“Anything below five and I want to take a vacation and get out of here,” Orth joked.
By 3 p.m. Wednesday, the “fuel moisture” level in the Oakland hills had hit 4 percent. Orth expected it to be at 3 percent by the end of the day.
“The only good thing is that it’s just started,” Orth said of the low moisture levels. “If we had three days of this, I think we’d be in real trouble.”
Snyder called Wednesday’s heat “just a quick spike up” in temperatures. The wind should begin to come in from the Bay today, Snyder said, holding temperature in the mid-eighties and bumping up the humidity level. By Friday, Snyder forecast a stiff ocean breeze would push temperatures down into the mid-seventies.
But, even then, the risk will be far from over.
“Everybody is concerned,” said City Councilmember Betty Olds, whose hilly northeast Berkeley district lies almost completely in what fire fighters call the “threat zone.”
Olds said city programs are in place to help reduce the fire risk. The city distributes large, green waste bins to anyone who requests them, so hill residents can keep their property clear of combustible debris during the fire season. In the second week of June, the city’s so-called “chipper crew” will begin making the rounds in the hills every couple of weeks, helping interested residents cut back vegetation around their homes.
The only problem with these programs, said Olds, is that they depend on citizens taking an active role – something not all hills residents may be inclined to do.
“It’s the fact that people have forgotten,” Olds said. “They’re not as alert as they were a few years after that terrible fire (the 1991 fire).”
City fire officials have already begun their own efforts at cutting back vegetation in critical areas. Hundreds of goats have been deposited at various hillside locations and left to feast on the overgrown brush plants.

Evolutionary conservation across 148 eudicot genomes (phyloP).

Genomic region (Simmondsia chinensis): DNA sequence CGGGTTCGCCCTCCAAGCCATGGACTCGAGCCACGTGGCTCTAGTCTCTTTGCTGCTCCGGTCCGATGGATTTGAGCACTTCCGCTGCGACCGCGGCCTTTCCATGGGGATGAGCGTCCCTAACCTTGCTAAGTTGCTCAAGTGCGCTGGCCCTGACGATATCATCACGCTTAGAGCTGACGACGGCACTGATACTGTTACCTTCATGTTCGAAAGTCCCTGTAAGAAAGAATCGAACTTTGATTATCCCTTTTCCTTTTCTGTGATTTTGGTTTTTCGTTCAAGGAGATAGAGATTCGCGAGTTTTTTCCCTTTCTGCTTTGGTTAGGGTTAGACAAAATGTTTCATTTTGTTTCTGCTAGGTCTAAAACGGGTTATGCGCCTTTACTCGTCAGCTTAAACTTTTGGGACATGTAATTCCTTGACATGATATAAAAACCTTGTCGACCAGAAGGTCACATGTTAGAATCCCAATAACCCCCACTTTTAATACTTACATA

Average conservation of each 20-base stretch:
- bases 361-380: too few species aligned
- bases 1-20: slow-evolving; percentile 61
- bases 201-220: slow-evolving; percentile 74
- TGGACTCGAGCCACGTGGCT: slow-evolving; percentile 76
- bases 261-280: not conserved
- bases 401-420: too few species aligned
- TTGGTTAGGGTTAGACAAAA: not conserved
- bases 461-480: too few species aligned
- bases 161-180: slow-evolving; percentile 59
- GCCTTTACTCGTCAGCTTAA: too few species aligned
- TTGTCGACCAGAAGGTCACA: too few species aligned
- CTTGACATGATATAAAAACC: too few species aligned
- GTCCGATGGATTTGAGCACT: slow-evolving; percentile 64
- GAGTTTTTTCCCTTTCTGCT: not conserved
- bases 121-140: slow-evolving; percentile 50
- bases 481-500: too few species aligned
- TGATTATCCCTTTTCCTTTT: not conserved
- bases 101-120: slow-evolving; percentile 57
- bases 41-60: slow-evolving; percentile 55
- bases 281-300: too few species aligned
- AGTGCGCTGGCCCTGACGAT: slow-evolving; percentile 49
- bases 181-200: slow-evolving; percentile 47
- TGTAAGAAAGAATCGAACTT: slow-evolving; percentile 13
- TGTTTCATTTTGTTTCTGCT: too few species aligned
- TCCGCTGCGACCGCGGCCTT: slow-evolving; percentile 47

“They just munch and munch and munch and eat about everything,” Orth said.
By June, Orth said the goats should have gobbled up enough plant life to clear a strip 200 to 300 feet wide along the eastern edge of Wildcat Canyon Road. The cleared area will act as a barrier to stop fires that begin in Tilden Region Park from spreading into the city, he said.
But perhaps the most effective tool for Berkeley fire fighters, Orth said, is the partnership between Berkeley Fire Department and other fire fighting agencies that takes affect during fire season. This partnership, initiated in the wake of the 1991 fire, ensures a massive response to any fire that occurs inside the “threat zone” during the fire season. If there is so much as a report of car burning on the side of the road in the Berkeley hills, as many as 22 fire trucks from 5 different agencies could be en route within minutes, Orth said.
“If we do this and we’re ready, we’re able to contain a lot of these fires,” Orth said.
“If it’s a car fire and it’s into the trees and bushes and it’s starting to spread up to a house, then you’re going to want all those 22 units,” he added.